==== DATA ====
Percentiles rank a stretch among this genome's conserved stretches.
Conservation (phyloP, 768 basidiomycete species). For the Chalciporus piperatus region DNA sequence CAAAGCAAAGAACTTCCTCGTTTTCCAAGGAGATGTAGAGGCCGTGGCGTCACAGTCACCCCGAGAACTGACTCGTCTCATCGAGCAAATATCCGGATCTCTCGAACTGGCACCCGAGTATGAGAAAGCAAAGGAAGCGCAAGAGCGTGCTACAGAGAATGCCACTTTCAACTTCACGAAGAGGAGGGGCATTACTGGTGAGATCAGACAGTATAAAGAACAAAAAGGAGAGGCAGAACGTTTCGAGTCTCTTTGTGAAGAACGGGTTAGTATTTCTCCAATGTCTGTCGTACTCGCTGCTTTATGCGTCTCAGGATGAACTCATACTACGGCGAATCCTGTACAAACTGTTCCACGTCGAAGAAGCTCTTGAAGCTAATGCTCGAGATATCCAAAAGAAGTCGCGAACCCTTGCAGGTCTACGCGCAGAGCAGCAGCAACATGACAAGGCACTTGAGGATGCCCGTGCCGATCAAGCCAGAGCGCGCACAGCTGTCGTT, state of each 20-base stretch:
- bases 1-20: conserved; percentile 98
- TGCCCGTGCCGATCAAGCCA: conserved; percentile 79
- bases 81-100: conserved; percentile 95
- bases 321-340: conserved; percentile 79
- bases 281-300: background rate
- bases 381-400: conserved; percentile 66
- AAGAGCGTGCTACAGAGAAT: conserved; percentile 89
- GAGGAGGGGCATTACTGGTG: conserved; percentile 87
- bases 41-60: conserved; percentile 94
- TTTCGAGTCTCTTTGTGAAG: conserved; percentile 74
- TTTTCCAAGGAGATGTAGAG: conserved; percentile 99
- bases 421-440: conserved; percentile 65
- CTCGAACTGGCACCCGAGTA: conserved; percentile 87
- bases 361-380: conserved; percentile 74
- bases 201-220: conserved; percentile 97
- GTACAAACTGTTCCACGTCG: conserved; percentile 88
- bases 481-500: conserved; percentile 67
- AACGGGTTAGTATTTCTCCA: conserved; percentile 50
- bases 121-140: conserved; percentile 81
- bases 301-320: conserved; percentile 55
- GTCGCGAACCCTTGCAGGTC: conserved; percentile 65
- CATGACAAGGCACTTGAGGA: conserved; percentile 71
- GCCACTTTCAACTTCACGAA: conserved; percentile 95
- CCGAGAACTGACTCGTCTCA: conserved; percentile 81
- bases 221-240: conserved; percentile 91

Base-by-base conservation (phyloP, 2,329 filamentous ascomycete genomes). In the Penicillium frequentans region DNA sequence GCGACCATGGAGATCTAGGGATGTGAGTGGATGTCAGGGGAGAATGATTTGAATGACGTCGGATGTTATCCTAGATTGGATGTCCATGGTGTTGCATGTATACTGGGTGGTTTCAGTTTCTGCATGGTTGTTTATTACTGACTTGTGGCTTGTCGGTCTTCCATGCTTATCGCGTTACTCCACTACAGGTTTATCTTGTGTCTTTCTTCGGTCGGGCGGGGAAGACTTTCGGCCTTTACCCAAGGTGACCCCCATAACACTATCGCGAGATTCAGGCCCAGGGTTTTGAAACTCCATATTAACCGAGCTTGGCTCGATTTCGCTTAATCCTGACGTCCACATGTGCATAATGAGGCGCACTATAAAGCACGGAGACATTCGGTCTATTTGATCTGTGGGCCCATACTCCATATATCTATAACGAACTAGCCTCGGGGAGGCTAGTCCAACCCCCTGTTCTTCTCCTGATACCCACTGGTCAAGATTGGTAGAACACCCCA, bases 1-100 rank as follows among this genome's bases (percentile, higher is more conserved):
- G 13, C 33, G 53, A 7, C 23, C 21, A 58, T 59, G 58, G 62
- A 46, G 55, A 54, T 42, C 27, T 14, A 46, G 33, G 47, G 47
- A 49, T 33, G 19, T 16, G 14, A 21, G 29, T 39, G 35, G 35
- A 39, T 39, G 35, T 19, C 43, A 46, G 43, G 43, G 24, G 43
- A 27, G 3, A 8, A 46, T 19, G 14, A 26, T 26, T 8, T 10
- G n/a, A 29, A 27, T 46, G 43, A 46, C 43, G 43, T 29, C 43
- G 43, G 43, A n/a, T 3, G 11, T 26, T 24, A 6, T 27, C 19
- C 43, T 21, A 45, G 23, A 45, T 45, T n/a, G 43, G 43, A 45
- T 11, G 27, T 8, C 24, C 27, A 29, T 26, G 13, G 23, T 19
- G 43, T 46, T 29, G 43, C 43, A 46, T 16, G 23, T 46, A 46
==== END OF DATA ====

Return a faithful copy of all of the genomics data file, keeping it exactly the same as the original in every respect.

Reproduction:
Percentiles rank a stretch among this genome's conserved stretches.
Conservation (phyloP, 768 basidiomycete species). For the Chalciporus piperatus region DNA sequence CAAAGCAAAGAACTTCCTCGTTTTCCAAGGAGATGTAGAGGCCGTGGCGTCACAGTCACCCCGAGAACTGACTCGTCTCATCGAGCAAATATCCGGATCTCTCGAACTGGCACCCGAGTATGAGAAAGCAAAGGAAGCGCAAGAGCGTGCTACAGAGAATGCCACTTTCAACTTCACGAAGAGGAGGGGCATTACTGGTGAGATCAGACAGTATAAAGAACAAAAAGGAGAGGCAGAACGTTTCGAGTCTCTTTGTGAAGAACGGGTTAGTATTTCTCCAATGTCTGTCGTACTCGCTGCTTTATGCGTCTCAGGATGAACTCATACTACGGCGAATCCTGTACAAACTGTTCCACGTCGAAGAAGCTCTTGAAGCTAATGCTCGAGATATCCAAAAGAAGTCGCGAACCCTTGCAGGTCTACGCGCAGAGCAGCAGCAACATGACAAGGCACTTGAGGATGCCCGTGCCGATCAAGCCAGAGCGCGCACAGCTGTCGTT, state of each 20-base stretch:
- bases 1-20: conserved; percentile 98
- TGCCCGTGCCGATCAAGCCA: conserved; percentile 79
- bases 81-100: conserved; percentile 95
- bases 321-340: conserved; percentile 79
- bases 281-300: background rate
- bases 381-400: conserved; percentile 66
- AAGAGCGTGCTACAGAGAAT: conserved; percentile 89
- GAGGAGGGGCATTACTGGTG: conserved; percentile 87
- bases 41-60: conserved; percentile 94
- TTTCGAGTCTCTTTGTGAAG: conserved; percentile 74
- TTTTCCAAGGAGATGTAGAG: conserved; percentile 99
- bases 421-440: conserved; percentile 65
- CTCGAACTGGCACCCGAGTA: conserved; percentile 87
- bases 361-380: conserved; percentile 74
- bases 201-220: conserved; percentile 97
- GTACAAACTGTTCCACGTCG: conserved; percentile 88
- bases 481-500: conserved; percentile 67
- AACGGGTTAGTATTTCTCCA: conserved; percentile 50
- bases 121-140: conserved; percentile 81
- bases 301-320: conserved; percentile 55
- GTCGCGAACCCTTGCAGGTC: conserved; percentile 65
- CATGACAAGGCACTTGAGGA: conserved; percentile 71
- GCCACTTTCAACTTCACGAA: conserved; percentile 95
- CCGAGAACTGACTCGTCTCA: conserved; percentile 81
- bases 221-240: conserved; percentile 91

Base-by-base conservation (phyloP, 2,329 filamentous ascomycete genomes). In the Penicillium frequentans region DNA sequence GCGACCATGGAGATCTAGGGATGTGAGTGGATGTCAGGGGAGAATGATTTGAATGACGTCGGATGTTATCCTAGATTGGATGTCCATGGTGTTGCATGTATACTGGGTGGTTTCAGTTTCTGCATGGTTGTTTATTACTGACTTGTGGCTTGTCGGTCTTCCATGCTTATCGCGTTACTCCACTACAGGTTTATCTTGTGTCTTTCTTCGGTCGGGCGGGGAAGACTTTCGGCCTTTACCCAAGGTGACCCCCATAACACTATCGCGAGATTCAGGCCCAGGGTTTTGAAACTCCATATTAACCGAGCTTGGCTCGATTTCGCTTAATCCTGACGTCCACATGTGCATAATGAGGCGCACTATAAAGCACGGAGACATTCGGTCTATTTGATCTGTGGGCCCATACTCCATATATCTATAACGAACTAGCCTCGGGGAGGCTAGTCCAACCCCCTGTTCTTCTCCTGATACCCACTGGTCAAGATTGGTAGAACACCCCA, bases 1-100 rank as follows among this genome's bases (percentile, higher is more conserved):
- G 13, C 33, G 53, A 7, C 23, C 21, A 58, T 59, G 58, G 62
- A 46, G 55, A 54, T 42, C 27, T 14, A 46, G 33, G 47, G 47
- A 49, T 33, G 19, T 16, G 14, A 21, G 29, T 39, G 35, G 35
- A 39, T 39, G 35, T 19, C 43, A 46, G 43, G 43, G 24, G 43
- A 27, G 3, A 8, A 46, T 19, G 14, A 26, T 26, T 8, T 10
- G n/a, A 29, A 27, T 46, G 43, A 46, C 43, G 43, T 29, C 43
- G 43, G 43, A n/a, T 3, G 11, T 26, T 24, A 6, T 27, C 19
- C 43, T 21, A 45, G 23, A 45, T 45, T n/a, G 43, G 43, A 45
- T 11, G 27, T 8, C 24, C 27, A 29, T 26, G 13, G 23, T 19
- G 43, T 46, T 29, G 43, C 43, A 46, T 16, G 23, T 46, A 46